Friday, 22 November 2013

Week #47| Vegas Diamond - Vampires of Dirt

How have we made it this far? I have genuinely no idea. As the end draws scarily closer, we're trying our best not to slow down... luckily what we have planned these last six weeks are some of the strongest tracks and biggest names yet. Explosive end anyone? SO without any more overzealous self-patting; As a taster of what to expect on the upcoming release here on TWG, we're bringing you a track from the neo-hop dark-bient king Vegas Diamond!!! Grab it here.

WT: What was your first introduction to the chiptune scene?

Vegas Diamond: I've always been interested in making "lo-fi" or experimental music with lots of distortion and bitcrushers and what not. I used to play in a 2-piece (bass and drums) rock outfit and I was always busy experimenting with effects stompboxes and feedback. I don't recall when I discovered that making music on old hardware was a thing. I knew about demoscene music from cracks and hacks of popular games but I never really connected the dots. In 2005 I tried to make some sample-based hiphop in Milkytracker but failed miserably (I can provide the .XMs). I then quit making electronic music for a couple of years. Late 2011 I bought a nanoloop cart out of the blue and I just started tinkering and making simple tunes.

I guess what attracts me most about the Gameboy is the 4 channel workflow and trying to make a lot out of very little. In a DAW you have so many options that I get swamped and usually end up doing nothing musical at all. My involvement in the scene basically stems from me being a chiptune musician myself. I really didn't listen to a lot of chiptune before I started making my own music but I am VERY glad I discovered it. There's so much great music to listen to.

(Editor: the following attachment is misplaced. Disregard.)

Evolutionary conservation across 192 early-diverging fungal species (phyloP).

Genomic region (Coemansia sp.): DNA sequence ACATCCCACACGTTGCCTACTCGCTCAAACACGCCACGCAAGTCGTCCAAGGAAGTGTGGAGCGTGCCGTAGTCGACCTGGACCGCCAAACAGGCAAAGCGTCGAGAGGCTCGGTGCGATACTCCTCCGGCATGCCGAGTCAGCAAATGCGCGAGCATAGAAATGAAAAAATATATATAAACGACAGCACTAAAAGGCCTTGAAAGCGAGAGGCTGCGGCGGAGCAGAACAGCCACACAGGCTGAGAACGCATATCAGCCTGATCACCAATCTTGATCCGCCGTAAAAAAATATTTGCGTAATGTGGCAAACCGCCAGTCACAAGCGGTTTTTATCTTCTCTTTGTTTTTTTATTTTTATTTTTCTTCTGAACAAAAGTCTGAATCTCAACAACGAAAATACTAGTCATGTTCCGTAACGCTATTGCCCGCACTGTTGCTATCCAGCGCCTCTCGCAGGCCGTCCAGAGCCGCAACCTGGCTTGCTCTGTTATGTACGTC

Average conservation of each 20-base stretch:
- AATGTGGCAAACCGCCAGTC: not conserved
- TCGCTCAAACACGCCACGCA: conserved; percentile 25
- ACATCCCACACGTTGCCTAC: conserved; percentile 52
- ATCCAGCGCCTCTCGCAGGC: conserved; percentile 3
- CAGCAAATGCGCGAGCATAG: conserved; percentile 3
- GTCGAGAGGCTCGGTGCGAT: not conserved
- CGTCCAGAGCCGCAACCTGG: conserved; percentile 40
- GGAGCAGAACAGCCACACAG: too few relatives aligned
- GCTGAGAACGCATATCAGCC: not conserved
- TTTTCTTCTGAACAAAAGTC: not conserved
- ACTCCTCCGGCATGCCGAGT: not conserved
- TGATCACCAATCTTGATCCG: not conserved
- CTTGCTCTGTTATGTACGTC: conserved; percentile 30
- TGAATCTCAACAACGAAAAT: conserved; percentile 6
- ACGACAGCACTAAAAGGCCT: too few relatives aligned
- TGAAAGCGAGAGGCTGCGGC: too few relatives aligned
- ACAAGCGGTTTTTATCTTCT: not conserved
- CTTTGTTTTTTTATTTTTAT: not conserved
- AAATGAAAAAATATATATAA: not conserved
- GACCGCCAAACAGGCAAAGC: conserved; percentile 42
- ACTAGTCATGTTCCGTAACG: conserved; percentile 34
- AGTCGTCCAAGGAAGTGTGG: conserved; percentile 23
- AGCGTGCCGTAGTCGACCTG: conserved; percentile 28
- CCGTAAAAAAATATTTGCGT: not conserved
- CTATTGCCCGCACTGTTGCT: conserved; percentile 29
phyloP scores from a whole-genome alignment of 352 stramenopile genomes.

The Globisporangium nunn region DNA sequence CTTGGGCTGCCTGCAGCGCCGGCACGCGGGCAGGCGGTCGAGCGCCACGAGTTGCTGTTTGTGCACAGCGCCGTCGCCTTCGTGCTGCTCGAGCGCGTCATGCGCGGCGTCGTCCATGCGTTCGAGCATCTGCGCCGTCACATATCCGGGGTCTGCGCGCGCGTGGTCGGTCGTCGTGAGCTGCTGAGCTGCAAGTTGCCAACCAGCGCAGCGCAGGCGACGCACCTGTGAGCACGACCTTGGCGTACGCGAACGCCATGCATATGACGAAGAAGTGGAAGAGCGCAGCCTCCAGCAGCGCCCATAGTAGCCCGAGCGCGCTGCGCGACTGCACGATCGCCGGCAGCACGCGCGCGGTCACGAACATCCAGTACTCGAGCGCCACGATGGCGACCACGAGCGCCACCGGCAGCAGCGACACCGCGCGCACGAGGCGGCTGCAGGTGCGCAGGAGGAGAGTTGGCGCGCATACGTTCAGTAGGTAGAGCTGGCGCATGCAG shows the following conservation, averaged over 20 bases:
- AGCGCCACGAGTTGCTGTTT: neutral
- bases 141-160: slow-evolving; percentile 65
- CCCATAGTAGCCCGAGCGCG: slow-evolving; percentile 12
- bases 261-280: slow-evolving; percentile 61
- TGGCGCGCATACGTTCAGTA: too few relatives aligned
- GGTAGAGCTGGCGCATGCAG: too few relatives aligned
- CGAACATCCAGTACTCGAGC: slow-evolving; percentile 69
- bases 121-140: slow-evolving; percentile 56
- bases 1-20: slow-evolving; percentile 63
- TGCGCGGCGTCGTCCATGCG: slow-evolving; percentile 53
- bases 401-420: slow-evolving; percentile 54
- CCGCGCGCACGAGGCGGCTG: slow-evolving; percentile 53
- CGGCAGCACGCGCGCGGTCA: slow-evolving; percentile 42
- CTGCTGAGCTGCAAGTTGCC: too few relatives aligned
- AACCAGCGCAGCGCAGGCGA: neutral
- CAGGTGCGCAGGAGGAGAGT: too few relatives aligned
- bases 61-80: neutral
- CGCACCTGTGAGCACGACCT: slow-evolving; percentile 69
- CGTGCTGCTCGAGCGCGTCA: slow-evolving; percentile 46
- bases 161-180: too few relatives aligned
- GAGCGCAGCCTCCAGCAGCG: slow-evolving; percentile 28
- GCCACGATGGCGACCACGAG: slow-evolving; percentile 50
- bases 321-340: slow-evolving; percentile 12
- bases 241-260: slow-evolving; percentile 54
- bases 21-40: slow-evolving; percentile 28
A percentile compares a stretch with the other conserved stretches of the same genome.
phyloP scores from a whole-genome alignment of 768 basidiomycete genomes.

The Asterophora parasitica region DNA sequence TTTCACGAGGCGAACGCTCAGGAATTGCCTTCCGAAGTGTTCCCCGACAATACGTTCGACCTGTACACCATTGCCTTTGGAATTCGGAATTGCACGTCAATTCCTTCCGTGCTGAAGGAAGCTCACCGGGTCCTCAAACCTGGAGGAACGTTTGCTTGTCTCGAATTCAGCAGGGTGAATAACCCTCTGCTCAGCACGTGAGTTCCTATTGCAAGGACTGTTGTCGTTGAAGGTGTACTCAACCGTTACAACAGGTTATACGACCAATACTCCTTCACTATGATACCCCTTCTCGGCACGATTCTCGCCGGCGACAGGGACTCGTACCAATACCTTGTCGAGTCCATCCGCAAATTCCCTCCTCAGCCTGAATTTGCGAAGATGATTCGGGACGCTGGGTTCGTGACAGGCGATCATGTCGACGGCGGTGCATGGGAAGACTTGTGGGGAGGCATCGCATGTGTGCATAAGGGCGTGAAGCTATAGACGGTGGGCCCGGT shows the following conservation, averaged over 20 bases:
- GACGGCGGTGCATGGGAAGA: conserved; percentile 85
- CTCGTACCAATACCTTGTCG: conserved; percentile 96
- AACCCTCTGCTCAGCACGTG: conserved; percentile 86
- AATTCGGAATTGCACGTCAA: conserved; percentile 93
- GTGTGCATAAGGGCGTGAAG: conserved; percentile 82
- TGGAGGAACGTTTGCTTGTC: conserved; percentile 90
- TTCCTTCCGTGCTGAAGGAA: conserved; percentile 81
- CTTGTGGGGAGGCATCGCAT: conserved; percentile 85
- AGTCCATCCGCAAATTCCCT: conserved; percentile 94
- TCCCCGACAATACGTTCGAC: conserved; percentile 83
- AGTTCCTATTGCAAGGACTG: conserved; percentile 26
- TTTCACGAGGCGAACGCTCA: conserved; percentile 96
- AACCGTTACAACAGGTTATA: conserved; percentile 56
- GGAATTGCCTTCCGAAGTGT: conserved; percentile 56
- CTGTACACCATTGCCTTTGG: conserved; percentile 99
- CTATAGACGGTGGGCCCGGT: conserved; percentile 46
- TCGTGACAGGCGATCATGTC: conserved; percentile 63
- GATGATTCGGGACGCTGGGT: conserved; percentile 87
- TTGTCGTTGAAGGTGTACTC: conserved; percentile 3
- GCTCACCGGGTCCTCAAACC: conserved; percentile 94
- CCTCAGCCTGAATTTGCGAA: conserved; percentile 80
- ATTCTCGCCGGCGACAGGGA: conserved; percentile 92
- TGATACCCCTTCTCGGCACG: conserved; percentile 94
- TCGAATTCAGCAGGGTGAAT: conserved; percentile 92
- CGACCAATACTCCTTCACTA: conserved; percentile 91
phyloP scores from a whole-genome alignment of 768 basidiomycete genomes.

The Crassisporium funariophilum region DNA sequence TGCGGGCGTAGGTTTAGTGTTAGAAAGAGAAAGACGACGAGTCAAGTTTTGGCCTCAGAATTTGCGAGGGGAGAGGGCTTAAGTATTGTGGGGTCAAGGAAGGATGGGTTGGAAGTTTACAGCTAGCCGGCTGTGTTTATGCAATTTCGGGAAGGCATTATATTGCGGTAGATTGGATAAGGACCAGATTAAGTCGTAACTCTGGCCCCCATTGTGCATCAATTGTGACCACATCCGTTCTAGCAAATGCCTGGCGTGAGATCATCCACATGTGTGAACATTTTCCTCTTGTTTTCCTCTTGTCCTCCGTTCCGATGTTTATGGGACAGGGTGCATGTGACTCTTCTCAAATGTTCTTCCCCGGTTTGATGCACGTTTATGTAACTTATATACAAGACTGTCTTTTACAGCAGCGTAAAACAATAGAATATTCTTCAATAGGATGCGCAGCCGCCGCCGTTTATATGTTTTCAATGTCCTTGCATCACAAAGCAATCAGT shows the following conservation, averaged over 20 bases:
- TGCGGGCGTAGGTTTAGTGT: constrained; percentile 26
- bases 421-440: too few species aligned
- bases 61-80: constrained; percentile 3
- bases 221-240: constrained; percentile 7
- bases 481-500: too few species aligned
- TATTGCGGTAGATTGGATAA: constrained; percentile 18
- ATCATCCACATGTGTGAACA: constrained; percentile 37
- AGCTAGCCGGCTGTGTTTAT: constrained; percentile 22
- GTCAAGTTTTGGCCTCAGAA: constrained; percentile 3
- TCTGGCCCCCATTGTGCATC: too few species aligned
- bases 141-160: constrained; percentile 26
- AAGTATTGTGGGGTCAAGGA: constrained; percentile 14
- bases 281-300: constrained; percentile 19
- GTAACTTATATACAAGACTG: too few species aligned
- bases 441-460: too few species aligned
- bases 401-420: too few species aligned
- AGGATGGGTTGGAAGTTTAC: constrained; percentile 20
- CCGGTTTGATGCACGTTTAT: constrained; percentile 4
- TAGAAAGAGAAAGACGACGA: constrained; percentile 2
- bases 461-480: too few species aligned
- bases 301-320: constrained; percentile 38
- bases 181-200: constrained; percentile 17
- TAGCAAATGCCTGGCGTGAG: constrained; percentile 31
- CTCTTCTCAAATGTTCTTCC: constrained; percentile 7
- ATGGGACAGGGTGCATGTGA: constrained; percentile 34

WT: Could you tell us a bit about your debut on LowToy, how this partnership started and what went in to creating the release?

VD: I made an EP worth of tracks in Nanoloop in August last year and I was looking for a label because I liked the idea of being on a label and having this sense of belonging. I picked Lowtoy because they seemed to have this experimental aesthetic going on. I just sent it in, had a really aggravating 3 weeks of waiting and then got an E-mail saying they accepted it, there was no prior contact really. When I listen to the EP now I'm amazed it got accepted. The songs aren't bad but they're all so rough, you can definitely hear they could've used some more polishing.